Southlake Carroll Grad Wins $25,000 in Video-Editing Contest
Oct 03, 2017 07:58AM ● Published by Audrey Sellers
Henderson enjoyed a personal meet-and-greet with Ann Lewnes, Adobe Executive Vice President and Chief Marketing Officer
Former Dragon Adam Henderson has some serious editing chops. The 2004 Carroll grad won Adobe’s “Make the Cut” music-video editing contest and landed a cool $25,000 as the grand prize.
Adobe and Imagine Dragons teamed up for the competition in which contestants received outtakes and footage from the band’s “Believer” music video. The challenge? To create a completely unique version using Adobe software.
The competition drew thousands of videos from contestants around the world. Henderson, who graduated from the University of North Texas in 2008 with a degree in radio, television and film, defeated them all. Southlake Style caught up with Henderson to hear about the experience and how he plans to spend his winnings.
Southlake Style: You were a member of Carroll ISD’s TV Journalism program, KDGN. How did this program prepare you for success?
Adam Henderson: What initially drew me to KDGN was that it was a class Carroll offered that was solely centered on creativity and collaboration. There wasn’t any studying or tests or pop quizzes. It was a project-based class where you had to creatively work with your classmates every day, coming up with videos and stories in a journalistic fashion. It offered a way to escape from the stress of making good grades in a competitive school [district] like Southlake Carroll. I learned more about myself in two years of KDGN than I did in all four years of high school.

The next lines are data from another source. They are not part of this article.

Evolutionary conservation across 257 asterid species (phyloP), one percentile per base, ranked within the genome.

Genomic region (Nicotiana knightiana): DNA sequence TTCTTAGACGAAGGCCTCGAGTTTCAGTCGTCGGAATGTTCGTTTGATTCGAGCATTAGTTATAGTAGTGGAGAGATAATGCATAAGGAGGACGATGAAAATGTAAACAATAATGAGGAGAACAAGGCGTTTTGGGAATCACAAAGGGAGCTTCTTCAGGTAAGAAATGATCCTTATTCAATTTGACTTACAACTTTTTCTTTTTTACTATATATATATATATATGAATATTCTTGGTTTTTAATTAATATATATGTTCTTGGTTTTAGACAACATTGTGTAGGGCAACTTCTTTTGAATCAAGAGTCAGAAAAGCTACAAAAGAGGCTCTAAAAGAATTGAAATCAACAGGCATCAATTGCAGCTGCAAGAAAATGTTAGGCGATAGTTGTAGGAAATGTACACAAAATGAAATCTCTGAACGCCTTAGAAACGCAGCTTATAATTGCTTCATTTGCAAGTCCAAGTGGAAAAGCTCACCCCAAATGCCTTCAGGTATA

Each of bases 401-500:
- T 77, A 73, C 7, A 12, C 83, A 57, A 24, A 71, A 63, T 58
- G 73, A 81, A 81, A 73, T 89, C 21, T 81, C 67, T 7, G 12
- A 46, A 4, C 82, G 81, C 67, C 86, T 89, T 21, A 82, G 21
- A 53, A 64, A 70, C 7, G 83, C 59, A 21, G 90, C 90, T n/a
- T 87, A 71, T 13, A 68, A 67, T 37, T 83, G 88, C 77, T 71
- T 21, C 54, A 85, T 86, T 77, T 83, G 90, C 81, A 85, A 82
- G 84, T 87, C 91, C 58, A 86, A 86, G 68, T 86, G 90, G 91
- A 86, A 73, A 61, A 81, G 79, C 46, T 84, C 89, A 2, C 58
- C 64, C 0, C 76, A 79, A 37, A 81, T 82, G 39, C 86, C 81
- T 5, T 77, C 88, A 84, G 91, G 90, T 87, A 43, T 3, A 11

Finding out that I made it into KDGN my junior was amazing, but what I wasn’t prepared for was how quickly it would change my life. One of my first assignments was to film the first football game of the season (15 years ago this month!), and edit a short video with the players, cheerleaders and fans to music. After filming the game, I went back to school, opened Adobe Premiere, got a quick tutorial from one of my classmates, and started editing.
After that, I became obsessed. I couldn’t stop thinking about editing. I wanted to be cutting every hour of every day. Whether it was projects in KDGN, short films with friends, or even home movies, it consumed my life. From then on, I knew this was something I wanted to make a career out of, and am fortunate enough to meet amazing creative people over the years and had incredible opportunities. I’m now living in that fantasy.
SS: How did you hear about Adobe’s “Make the Cut” competition?
Henderson: My coworker told me about the Imagine Dragons contest. I was hesitant at first, knowing this would take up all of my free time as I only had three weeks to complete an edit. After a few days, I decided to give it a try, knowing that in the end, I would have a piece I would be proud of and would have learned a lot and become a better editor in the process. It was a win-win scenario.
SS: How many hours did you invest in the project?